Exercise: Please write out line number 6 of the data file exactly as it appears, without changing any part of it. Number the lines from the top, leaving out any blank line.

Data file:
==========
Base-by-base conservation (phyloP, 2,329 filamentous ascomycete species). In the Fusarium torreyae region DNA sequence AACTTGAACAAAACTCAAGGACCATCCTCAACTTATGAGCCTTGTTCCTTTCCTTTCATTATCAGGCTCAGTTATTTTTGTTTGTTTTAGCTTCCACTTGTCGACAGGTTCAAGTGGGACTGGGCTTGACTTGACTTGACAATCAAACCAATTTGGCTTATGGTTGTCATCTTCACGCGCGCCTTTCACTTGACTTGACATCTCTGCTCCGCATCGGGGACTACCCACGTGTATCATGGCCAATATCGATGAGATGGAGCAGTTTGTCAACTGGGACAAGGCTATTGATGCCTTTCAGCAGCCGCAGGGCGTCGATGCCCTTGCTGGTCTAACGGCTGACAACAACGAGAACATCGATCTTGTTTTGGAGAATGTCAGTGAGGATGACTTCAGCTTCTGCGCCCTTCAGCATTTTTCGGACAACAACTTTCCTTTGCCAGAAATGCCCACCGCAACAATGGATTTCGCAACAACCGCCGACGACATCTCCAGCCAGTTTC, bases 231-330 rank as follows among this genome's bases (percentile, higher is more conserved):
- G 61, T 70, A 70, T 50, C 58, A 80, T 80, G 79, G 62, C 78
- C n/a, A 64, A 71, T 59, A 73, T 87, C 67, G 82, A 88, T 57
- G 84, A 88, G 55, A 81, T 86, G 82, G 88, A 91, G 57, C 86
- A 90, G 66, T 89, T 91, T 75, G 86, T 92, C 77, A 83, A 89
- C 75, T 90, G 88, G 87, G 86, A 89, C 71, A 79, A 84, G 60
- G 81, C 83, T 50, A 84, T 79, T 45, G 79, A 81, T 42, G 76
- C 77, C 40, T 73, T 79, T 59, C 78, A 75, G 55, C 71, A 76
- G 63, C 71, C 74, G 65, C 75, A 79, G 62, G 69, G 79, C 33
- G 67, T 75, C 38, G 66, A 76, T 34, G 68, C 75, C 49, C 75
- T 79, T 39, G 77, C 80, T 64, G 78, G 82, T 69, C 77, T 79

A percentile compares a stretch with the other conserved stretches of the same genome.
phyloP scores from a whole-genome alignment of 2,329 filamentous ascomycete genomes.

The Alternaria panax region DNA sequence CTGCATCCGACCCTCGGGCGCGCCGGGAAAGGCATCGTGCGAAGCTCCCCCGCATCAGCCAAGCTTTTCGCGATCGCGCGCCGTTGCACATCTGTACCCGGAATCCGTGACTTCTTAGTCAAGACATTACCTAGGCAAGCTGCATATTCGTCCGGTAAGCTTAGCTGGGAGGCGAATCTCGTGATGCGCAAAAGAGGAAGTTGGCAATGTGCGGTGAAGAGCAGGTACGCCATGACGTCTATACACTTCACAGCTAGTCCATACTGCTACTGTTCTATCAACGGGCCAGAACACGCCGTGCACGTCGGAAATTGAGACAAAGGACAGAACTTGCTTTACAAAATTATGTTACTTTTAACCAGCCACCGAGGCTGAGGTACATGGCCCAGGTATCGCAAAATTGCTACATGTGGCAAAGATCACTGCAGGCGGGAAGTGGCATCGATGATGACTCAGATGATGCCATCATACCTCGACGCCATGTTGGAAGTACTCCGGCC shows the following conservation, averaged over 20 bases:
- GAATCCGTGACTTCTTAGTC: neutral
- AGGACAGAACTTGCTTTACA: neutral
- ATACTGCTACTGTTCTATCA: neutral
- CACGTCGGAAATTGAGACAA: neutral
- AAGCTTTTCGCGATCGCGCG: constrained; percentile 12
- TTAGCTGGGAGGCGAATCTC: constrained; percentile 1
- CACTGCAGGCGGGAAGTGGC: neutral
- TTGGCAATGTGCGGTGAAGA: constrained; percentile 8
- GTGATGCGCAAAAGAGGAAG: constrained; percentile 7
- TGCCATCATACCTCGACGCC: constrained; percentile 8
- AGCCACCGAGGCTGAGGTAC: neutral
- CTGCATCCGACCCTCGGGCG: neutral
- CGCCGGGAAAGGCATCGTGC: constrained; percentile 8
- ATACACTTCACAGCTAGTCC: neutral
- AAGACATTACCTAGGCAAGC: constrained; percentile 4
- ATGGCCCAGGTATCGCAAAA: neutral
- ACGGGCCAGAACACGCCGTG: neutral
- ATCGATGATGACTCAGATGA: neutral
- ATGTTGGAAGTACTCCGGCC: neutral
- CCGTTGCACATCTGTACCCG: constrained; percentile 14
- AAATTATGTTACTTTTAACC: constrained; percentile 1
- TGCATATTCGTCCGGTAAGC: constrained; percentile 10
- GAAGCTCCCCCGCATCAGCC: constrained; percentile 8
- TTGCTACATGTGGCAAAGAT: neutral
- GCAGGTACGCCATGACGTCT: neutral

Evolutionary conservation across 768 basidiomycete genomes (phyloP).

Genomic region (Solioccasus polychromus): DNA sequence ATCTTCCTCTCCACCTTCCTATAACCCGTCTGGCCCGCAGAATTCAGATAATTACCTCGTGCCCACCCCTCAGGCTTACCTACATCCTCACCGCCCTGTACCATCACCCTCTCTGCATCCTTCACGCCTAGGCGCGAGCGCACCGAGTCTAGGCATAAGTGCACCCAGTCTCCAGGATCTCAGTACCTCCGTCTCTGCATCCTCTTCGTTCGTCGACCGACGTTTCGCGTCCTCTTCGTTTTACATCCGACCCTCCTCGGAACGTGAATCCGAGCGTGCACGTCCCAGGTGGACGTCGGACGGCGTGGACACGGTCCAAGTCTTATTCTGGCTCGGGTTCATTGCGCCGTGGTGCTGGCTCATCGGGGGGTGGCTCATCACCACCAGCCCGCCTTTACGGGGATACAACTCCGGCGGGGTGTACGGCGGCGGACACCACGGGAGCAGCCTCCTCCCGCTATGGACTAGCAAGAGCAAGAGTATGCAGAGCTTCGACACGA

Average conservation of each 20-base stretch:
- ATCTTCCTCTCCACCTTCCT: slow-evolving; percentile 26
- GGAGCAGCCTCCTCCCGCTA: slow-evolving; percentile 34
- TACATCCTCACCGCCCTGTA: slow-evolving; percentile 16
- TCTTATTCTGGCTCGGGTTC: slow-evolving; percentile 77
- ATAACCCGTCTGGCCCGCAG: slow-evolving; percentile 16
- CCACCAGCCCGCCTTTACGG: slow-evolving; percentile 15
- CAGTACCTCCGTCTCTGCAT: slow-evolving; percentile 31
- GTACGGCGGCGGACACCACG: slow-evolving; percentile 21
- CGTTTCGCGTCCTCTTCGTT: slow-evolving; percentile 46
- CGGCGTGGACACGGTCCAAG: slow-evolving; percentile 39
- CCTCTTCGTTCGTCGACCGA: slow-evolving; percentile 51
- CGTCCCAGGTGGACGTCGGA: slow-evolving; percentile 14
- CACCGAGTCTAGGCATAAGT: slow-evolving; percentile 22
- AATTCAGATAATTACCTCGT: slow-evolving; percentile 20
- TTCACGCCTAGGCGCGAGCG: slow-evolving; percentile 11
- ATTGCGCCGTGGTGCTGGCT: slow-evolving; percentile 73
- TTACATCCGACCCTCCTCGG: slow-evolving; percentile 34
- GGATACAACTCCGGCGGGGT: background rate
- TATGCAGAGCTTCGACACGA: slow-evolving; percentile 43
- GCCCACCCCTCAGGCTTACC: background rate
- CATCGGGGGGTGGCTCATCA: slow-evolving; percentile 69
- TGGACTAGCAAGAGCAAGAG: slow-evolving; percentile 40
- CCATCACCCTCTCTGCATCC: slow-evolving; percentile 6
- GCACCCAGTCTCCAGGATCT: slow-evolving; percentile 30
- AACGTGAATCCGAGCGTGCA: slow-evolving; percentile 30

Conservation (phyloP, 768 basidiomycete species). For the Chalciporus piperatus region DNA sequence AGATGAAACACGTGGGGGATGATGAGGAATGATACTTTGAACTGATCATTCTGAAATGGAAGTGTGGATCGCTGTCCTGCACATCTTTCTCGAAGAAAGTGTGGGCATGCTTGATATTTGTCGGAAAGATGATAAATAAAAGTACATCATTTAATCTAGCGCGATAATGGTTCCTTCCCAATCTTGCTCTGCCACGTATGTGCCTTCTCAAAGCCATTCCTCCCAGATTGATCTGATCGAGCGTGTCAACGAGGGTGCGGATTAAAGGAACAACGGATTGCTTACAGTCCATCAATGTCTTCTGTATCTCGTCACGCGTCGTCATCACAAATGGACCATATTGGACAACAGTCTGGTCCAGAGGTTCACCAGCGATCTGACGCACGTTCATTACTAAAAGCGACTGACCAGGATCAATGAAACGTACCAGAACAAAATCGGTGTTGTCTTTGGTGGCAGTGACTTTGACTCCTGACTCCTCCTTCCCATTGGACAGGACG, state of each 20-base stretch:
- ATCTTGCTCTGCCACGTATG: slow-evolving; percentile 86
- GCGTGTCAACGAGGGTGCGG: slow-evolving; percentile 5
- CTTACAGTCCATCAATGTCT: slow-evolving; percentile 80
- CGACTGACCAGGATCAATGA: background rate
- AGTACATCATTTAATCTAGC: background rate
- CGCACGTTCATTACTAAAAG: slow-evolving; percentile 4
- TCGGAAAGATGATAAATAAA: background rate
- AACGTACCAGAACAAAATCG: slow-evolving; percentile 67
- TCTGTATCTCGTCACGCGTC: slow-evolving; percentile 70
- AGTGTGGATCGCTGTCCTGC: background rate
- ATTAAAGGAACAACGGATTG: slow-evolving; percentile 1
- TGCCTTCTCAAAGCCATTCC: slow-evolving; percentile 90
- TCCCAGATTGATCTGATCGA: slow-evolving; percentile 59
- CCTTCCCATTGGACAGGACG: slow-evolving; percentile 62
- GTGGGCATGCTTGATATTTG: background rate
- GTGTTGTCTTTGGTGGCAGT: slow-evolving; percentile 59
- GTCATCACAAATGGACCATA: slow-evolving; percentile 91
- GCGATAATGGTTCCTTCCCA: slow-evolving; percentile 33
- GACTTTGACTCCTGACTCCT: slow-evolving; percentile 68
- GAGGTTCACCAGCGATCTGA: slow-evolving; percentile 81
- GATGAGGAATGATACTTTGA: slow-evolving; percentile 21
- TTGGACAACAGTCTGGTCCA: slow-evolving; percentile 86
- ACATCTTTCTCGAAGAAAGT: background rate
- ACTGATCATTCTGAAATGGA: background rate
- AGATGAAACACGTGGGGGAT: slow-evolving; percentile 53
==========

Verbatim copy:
- C 75, T 90, G 88, G 87, G 86, A 89, C 71, A 79, A 84, G 60